Obviously, Earley has forgotten the carefully-groomed and fully-tamed American media which will dutifully promulgate whatever improbably-cheerful message the government and Wall Street see fit to feed it. You may not be able to reach your bank's call center, but the major papers and networks will be far ahead of the curve, offering the populace whatever soothing platitudes the nation's financial-sector flacks have prepared for just such an eventuality. Unless this attack can be coordinated with an effective communications infrastructure attack which would knock out national TV, I don't see it sowing panic. Earley's vagueness about the discovery time-line makes such tight coordination impractical at best.

Now we come to the magical, mysterious Internet, the very nexus of mass cyber-terror superstition. In this case the team assumes only $50 million to spend, four cells, and six months in which to plan.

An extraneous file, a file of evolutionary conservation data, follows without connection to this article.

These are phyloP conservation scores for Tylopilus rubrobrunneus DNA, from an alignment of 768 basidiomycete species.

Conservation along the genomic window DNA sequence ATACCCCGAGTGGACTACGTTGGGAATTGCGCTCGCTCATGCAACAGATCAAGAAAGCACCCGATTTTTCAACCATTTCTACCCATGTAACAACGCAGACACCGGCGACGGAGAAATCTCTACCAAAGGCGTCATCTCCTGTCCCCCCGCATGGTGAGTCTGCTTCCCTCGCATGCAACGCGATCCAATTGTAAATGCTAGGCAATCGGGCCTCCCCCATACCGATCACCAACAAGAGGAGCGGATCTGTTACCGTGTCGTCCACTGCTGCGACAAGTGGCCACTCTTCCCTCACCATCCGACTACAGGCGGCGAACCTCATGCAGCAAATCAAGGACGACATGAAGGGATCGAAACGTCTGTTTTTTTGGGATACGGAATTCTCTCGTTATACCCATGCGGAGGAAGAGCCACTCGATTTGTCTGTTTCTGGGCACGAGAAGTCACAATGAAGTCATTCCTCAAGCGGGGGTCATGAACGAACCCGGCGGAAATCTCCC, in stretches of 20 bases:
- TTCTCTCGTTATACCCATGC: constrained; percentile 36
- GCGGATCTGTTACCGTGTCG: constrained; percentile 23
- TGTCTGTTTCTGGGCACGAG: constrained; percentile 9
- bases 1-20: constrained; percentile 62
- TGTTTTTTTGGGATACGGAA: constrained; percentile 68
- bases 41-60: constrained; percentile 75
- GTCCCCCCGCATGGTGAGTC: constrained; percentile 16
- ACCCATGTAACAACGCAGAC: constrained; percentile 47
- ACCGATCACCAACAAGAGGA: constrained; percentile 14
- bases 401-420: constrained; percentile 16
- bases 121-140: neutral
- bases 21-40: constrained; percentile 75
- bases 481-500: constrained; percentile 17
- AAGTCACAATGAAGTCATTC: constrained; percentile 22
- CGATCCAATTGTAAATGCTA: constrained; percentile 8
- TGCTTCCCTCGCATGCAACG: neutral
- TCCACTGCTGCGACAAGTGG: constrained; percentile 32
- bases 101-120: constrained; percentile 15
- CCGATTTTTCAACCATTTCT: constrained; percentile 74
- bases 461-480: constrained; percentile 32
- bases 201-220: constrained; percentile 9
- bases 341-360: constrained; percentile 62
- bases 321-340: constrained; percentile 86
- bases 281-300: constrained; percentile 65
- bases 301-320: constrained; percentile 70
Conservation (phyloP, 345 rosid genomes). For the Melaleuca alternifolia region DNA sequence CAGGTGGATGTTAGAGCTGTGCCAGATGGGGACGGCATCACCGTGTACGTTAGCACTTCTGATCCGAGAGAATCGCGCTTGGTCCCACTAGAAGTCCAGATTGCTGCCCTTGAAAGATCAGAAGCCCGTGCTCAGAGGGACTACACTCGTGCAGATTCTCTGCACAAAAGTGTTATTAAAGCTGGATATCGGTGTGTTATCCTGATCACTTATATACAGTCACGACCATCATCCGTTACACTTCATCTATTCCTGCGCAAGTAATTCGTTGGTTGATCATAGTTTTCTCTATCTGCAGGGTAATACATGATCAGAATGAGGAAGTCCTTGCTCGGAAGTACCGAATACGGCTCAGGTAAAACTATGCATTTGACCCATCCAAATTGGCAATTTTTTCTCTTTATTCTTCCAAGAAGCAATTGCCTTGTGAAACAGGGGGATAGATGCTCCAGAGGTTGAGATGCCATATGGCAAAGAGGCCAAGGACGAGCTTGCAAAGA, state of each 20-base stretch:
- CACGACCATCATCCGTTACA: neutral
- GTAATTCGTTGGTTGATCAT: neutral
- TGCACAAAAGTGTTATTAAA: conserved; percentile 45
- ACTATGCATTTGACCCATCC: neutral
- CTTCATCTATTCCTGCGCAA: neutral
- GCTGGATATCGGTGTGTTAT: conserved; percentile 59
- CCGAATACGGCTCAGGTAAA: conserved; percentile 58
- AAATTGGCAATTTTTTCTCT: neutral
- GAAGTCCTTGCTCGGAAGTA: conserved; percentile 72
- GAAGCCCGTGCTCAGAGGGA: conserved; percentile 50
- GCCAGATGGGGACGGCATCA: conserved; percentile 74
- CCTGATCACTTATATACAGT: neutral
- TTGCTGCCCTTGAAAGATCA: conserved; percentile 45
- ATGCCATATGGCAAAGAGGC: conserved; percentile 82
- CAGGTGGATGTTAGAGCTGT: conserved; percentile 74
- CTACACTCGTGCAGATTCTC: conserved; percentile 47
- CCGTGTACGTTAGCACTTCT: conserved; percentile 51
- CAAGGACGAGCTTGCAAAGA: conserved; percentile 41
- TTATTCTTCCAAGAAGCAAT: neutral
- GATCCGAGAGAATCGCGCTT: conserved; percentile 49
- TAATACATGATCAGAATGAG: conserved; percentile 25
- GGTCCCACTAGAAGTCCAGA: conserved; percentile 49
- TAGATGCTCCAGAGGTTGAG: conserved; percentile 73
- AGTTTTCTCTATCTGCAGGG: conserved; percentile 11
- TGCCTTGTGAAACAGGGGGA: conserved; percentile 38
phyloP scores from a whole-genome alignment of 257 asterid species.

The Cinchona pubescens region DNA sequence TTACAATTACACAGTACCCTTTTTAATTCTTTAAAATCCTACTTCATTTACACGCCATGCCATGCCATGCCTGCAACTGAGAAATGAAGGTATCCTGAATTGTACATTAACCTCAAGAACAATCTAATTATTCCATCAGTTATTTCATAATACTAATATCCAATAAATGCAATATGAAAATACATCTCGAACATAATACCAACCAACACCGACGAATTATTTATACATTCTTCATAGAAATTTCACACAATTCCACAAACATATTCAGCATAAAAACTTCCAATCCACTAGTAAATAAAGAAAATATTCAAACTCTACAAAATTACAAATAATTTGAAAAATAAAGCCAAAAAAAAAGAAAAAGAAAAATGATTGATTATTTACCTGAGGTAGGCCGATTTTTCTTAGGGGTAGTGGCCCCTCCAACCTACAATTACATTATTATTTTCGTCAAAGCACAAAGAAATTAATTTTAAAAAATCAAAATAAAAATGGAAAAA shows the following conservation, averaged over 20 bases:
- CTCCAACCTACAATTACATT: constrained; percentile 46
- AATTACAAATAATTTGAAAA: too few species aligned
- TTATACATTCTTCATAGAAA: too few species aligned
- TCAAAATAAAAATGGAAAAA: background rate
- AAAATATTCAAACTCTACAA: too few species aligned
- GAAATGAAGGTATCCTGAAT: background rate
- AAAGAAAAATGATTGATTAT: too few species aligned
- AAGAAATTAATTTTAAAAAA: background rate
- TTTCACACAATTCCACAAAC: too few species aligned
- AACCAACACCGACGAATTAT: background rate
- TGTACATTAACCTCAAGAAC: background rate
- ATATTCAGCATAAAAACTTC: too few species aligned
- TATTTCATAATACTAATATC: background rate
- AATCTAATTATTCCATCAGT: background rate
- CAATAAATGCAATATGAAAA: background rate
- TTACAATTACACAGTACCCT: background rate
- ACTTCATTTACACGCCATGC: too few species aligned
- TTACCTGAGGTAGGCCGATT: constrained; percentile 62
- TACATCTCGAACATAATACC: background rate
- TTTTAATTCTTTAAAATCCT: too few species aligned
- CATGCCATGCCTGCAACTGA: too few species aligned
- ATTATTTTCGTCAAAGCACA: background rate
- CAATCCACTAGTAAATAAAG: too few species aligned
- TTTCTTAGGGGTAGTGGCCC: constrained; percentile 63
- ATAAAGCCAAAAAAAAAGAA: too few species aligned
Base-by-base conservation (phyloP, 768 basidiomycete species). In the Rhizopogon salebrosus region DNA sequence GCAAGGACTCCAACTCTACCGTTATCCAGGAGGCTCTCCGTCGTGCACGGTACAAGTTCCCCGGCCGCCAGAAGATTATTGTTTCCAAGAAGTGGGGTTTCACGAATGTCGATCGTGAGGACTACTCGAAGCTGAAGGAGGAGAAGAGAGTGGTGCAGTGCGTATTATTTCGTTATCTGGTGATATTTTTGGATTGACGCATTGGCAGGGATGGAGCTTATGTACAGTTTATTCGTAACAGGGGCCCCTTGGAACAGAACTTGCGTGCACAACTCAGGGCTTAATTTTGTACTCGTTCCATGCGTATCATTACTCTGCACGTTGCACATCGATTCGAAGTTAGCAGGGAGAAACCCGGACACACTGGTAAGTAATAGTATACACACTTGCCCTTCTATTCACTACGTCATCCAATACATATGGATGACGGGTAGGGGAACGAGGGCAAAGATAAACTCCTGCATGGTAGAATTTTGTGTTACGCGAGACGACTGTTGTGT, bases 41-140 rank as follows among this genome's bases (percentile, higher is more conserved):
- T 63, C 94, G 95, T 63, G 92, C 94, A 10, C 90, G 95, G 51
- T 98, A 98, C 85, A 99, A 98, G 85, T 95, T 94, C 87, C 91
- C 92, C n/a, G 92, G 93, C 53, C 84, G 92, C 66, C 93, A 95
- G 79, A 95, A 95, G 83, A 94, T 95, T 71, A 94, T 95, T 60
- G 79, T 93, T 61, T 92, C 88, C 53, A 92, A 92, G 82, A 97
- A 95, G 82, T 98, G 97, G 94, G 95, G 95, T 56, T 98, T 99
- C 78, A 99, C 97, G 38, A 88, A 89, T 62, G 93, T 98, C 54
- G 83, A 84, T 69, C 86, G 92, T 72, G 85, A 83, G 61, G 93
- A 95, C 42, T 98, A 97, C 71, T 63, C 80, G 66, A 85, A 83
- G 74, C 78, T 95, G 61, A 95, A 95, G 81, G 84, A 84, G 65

Team member John Mazur recommended establishing a covert control network to undermine confidence in the Internet. This would make use of P2P applications, compromised VPNs and hijacked machines in enterprise networks. High-value targets might include media outlets through which malicious hackers could spread disinformation (or at least entertainment). Other handy targets would include NSPs, financial, power and enterprise networks, and corporate and government networks entrusted with sensitive information.